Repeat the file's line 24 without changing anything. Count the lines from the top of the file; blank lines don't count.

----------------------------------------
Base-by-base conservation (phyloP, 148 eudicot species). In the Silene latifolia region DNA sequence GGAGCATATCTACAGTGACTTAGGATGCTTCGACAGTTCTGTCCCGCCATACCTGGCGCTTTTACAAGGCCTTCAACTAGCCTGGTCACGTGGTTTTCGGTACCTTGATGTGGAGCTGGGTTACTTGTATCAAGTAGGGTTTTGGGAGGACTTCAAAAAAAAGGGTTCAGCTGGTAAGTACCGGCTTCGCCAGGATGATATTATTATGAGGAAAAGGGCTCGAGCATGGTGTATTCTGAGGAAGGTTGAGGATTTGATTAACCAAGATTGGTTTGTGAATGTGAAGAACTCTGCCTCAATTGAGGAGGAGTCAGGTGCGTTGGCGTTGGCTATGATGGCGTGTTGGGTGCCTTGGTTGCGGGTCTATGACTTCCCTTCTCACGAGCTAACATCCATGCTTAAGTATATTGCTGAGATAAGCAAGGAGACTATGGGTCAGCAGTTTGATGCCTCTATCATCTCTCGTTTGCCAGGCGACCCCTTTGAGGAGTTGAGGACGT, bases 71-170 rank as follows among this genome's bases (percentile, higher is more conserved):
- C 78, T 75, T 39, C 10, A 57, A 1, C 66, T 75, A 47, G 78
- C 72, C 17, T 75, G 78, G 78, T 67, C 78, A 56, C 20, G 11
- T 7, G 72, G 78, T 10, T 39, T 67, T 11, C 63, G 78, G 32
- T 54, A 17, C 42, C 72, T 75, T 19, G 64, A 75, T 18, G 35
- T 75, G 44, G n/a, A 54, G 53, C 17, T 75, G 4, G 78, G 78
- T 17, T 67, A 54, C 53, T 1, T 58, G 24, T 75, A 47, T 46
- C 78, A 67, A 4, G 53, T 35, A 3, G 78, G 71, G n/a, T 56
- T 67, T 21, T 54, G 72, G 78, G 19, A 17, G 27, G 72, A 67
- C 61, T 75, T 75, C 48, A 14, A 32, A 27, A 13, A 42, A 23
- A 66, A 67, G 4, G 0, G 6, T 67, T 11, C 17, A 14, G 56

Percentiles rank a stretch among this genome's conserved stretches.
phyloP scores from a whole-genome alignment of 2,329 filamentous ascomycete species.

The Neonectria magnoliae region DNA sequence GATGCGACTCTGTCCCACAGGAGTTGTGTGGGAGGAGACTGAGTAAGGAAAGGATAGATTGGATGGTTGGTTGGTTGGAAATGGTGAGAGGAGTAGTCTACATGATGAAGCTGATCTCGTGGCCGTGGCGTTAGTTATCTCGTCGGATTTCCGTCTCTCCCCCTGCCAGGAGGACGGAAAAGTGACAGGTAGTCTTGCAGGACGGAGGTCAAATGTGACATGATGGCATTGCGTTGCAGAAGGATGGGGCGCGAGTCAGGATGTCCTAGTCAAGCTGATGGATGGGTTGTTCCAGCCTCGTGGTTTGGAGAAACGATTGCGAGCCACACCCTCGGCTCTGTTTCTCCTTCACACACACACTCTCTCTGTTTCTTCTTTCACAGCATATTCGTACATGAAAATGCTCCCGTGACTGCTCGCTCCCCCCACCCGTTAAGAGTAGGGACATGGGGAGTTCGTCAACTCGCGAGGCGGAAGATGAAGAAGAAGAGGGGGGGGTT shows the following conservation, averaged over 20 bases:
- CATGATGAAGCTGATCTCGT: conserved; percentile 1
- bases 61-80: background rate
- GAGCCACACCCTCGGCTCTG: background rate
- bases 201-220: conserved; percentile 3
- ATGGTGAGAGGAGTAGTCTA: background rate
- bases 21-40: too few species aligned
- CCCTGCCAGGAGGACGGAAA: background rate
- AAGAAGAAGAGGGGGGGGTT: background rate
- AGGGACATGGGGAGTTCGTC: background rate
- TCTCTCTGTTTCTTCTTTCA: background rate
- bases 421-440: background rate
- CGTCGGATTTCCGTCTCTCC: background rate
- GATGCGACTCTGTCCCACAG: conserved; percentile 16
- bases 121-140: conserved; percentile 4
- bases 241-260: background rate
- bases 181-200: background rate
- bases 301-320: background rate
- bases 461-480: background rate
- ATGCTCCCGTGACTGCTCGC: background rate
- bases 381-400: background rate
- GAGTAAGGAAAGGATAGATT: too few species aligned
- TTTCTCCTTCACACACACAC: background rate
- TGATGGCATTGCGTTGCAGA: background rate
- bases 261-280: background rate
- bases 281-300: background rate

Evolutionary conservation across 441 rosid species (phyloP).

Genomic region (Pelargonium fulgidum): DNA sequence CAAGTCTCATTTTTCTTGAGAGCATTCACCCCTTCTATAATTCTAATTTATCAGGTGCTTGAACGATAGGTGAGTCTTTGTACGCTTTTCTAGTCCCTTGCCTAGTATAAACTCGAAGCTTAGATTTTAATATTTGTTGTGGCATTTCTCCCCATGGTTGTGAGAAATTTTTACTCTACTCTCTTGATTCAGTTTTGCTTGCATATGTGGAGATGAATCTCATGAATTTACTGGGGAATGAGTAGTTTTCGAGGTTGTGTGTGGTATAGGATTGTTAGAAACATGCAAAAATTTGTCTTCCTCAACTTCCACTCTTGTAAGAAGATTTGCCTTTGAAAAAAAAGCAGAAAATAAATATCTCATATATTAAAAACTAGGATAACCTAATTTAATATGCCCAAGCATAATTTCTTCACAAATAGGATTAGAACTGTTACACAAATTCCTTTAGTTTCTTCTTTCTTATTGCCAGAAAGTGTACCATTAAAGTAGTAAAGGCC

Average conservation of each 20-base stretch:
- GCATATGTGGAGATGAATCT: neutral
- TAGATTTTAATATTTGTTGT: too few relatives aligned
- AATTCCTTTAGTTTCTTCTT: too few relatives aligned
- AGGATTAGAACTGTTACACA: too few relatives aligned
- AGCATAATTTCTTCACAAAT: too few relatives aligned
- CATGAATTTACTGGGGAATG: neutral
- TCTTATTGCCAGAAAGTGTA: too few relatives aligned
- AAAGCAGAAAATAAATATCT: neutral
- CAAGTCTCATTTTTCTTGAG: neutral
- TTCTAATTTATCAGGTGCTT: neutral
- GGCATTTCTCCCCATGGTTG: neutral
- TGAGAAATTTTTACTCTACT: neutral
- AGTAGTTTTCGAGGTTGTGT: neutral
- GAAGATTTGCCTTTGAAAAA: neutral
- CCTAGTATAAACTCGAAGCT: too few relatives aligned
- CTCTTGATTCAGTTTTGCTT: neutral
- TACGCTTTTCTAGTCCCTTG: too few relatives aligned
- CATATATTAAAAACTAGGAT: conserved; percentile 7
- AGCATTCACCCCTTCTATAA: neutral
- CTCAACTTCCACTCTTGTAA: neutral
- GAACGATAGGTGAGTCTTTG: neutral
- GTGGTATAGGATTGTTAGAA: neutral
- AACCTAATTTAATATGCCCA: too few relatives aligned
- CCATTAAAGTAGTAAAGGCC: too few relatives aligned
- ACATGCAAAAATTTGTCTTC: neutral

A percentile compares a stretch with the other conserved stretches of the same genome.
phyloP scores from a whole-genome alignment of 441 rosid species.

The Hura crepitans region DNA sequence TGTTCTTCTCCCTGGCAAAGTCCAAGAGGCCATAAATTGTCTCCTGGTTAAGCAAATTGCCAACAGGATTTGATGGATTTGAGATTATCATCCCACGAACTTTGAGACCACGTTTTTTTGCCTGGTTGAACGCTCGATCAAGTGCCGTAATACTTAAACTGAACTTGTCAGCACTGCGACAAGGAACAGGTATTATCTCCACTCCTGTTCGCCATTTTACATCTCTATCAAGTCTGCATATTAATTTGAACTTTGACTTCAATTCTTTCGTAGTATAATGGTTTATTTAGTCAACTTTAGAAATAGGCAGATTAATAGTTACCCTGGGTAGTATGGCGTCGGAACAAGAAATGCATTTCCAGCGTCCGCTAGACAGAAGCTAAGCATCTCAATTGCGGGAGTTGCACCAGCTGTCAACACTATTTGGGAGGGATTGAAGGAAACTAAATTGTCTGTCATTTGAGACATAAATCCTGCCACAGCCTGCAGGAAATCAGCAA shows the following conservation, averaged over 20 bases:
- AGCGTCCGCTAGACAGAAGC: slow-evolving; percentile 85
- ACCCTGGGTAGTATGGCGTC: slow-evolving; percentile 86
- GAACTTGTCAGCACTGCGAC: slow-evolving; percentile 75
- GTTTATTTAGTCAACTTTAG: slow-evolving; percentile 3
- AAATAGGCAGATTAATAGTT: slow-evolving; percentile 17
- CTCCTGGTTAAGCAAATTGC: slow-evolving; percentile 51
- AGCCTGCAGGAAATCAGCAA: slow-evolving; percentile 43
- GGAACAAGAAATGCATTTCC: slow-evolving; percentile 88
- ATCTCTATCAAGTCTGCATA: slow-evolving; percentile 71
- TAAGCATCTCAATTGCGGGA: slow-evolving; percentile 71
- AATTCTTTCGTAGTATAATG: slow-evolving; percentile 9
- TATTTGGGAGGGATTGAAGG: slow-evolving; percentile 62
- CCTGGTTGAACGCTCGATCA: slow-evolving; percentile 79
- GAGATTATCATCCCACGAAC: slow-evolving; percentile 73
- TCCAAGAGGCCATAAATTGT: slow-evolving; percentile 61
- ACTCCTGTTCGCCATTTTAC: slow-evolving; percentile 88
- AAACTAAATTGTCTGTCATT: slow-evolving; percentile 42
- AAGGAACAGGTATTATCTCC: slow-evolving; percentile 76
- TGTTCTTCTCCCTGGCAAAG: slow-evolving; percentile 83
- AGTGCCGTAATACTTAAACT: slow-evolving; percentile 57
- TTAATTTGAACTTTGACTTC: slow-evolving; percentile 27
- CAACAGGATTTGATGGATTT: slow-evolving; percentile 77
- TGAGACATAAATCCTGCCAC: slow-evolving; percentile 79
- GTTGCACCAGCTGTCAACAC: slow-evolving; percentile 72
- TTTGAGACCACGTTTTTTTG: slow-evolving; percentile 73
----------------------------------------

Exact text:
- TCTCTCTGTTTCTTCTTTCA: background rate